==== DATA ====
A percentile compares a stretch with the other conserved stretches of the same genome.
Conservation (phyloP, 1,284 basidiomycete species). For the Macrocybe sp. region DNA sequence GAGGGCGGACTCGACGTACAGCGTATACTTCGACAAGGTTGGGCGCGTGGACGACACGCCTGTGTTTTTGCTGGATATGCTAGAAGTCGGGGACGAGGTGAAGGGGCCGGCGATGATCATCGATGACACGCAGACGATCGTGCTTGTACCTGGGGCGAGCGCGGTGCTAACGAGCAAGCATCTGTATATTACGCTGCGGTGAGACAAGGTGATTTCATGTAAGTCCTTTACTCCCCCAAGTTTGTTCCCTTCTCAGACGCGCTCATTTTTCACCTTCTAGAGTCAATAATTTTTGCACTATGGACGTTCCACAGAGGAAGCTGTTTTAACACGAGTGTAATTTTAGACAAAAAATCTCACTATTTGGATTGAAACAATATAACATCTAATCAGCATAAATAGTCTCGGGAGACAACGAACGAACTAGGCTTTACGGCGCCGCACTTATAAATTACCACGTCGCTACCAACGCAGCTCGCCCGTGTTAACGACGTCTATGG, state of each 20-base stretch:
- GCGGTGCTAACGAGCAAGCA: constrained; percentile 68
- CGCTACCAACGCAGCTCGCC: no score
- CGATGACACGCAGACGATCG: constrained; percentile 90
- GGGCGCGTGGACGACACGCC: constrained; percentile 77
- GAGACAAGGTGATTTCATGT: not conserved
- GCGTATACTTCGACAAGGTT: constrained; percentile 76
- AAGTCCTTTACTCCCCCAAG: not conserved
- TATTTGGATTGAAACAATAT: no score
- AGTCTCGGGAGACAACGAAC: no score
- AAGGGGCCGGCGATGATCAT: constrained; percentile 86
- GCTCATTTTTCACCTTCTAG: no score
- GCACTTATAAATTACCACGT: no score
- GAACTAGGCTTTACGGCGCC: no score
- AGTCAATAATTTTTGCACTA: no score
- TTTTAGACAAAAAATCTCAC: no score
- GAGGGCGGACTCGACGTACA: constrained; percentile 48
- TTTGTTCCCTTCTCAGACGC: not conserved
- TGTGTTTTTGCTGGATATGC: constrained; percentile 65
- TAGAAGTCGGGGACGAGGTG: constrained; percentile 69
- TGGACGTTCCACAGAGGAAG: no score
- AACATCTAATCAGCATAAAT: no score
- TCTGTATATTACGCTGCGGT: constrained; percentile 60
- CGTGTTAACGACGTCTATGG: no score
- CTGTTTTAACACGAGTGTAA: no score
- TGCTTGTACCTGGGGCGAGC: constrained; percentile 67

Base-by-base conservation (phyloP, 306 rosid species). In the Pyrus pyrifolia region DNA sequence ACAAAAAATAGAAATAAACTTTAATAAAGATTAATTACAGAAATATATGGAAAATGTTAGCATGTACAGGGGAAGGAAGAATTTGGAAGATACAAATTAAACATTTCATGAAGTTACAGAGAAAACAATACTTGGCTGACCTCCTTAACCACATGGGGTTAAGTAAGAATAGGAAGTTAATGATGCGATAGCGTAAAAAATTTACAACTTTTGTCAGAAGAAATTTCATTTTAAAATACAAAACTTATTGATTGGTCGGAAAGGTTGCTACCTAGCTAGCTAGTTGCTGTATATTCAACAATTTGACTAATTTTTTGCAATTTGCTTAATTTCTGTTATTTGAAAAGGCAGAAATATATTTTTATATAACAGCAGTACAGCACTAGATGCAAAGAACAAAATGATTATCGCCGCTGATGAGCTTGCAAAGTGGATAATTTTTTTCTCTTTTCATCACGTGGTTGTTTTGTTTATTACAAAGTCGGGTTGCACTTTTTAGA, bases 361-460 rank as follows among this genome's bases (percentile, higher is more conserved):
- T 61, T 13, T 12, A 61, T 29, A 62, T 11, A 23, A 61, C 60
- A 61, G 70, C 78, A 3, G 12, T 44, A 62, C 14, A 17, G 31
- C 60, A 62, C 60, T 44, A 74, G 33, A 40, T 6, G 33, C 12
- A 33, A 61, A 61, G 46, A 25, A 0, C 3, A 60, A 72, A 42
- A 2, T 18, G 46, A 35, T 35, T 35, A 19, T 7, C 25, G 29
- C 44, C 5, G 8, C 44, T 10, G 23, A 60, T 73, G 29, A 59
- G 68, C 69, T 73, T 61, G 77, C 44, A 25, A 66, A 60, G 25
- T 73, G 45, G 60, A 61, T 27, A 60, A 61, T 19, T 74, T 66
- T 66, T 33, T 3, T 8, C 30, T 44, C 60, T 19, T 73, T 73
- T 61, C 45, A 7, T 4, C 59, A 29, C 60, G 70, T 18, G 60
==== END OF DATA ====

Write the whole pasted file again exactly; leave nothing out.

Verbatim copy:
A percentile compares a stretch with the other conserved stretches of the same genome.
Conservation (phyloP, 1,284 basidiomycete species). For the Macrocybe sp. region DNA sequence GAGGGCGGACTCGACGTACAGCGTATACTTCGACAAGGTTGGGCGCGTGGACGACACGCCTGTGTTTTTGCTGGATATGCTAGAAGTCGGGGACGAGGTGAAGGGGCCGGCGATGATCATCGATGACACGCAGACGATCGTGCTTGTACCTGGGGCGAGCGCGGTGCTAACGAGCAAGCATCTGTATATTACGCTGCGGTGAGACAAGGTGATTTCATGTAAGTCCTTTACTCCCCCAAGTTTGTTCCCTTCTCAGACGCGCTCATTTTTCACCTTCTAGAGTCAATAATTTTTGCACTATGGACGTTCCACAGAGGAAGCTGTTTTAACACGAGTGTAATTTTAGACAAAAAATCTCACTATTTGGATTGAAACAATATAACATCTAATCAGCATAAATAGTCTCGGGAGACAACGAACGAACTAGGCTTTACGGCGCCGCACTTATAAATTACCACGTCGCTACCAACGCAGCTCGCCCGTGTTAACGACGTCTATGG, state of each 20-base stretch:
- GCGGTGCTAACGAGCAAGCA: constrained; percentile 68
- CGCTACCAACGCAGCTCGCC: no score
- CGATGACACGCAGACGATCG: constrained; percentile 90
- GGGCGCGTGGACGACACGCC: constrained; percentile 77
- GAGACAAGGTGATTTCATGT: not conserved
- GCGTATACTTCGACAAGGTT: constrained; percentile 76
- AAGTCCTTTACTCCCCCAAG: not conserved
- TATTTGGATTGAAACAATAT: no score
- AGTCTCGGGAGACAACGAAC: no score
- AAGGGGCCGGCGATGATCAT: constrained; percentile 86
- GCTCATTTTTCACCTTCTAG: no score
- GCACTTATAAATTACCACGT: no score
- GAACTAGGCTTTACGGCGCC: no score
- AGTCAATAATTTTTGCACTA: no score
- TTTTAGACAAAAAATCTCAC: no score
- GAGGGCGGACTCGACGTACA: constrained; percentile 48
- TTTGTTCCCTTCTCAGACGC: not conserved
- TGTGTTTTTGCTGGATATGC: constrained; percentile 65
- TAGAAGTCGGGGACGAGGTG: constrained; percentile 69
- TGGACGTTCCACAGAGGAAG: no score
- AACATCTAATCAGCATAAAT: no score
- TCTGTATATTACGCTGCGGT: constrained; percentile 60
- CGTGTTAACGACGTCTATGG: no score
- CTGTTTTAACACGAGTGTAA: no score
- TGCTTGTACCTGGGGCGAGC: constrained; percentile 67

Base-by-base conservation (phyloP, 306 rosid species). In the Pyrus pyrifolia region DNA sequence ACAAAAAATAGAAATAAACTTTAATAAAGATTAATTACAGAAATATATGGAAAATGTTAGCATGTACAGGGGAAGGAAGAATTTGGAAGATACAAATTAAACATTTCATGAAGTTACAGAGAAAACAATACTTGGCTGACCTCCTTAACCACATGGGGTTAAGTAAGAATAGGAAGTTAATGATGCGATAGCGTAAAAAATTTACAACTTTTGTCAGAAGAAATTTCATTTTAAAATACAAAACTTATTGATTGGTCGGAAAGGTTGCTACCTAGCTAGCTAGTTGCTGTATATTCAACAATTTGACTAATTTTTTGCAATTTGCTTAATTTCTGTTATTTGAAAAGGCAGAAATATATTTTTATATAACAGCAGTACAGCACTAGATGCAAAGAACAAAATGATTATCGCCGCTGATGAGCTTGCAAAGTGGATAATTTTTTTCTCTTTTCATCACGTGGTTGTTTTGTTTATTACAAAGTCGGGTTGCACTTTTTAGA, bases 361-460 rank as follows among this genome's bases (percentile, higher is more conserved):
- T 61, T 13, T 12, A 61, T 29, A 62, T 11, A 23, A 61, C 60
- A 61, G 70, C 78, A 3, G 12, T 44, A 62, C 14, A 17, G 31
- C 60, A 62, C 60, T 44, A 74, G 33, A 40, T 6, G 33, C 12
- A 33, A 61, A 61, G 46, A 25, A 0, C 3, A 60, A 72, A 42
- A 2, T 18, G 46, A 35, T 35, T 35, A 19, T 7, C 25, G 29
- C 44, C 5, G 8, C 44, T 10, G 23, A 60, T 73, G 29, A 59
- G 68, C 69, T 73, T 61, G 77, C 44, A 25, A 66, A 60, G 25
- T 73, G 45, G 60, A 61, T 27, A 60, A 61, T 19, T 74, T 66
- T 66, T 33, T 3, T 8, C 30, T 44, C 60, T 19, T 73, T 73
- T 61, C 45, A 7, T 4, C 59, A 29, C 60, G 70, T 18, G 60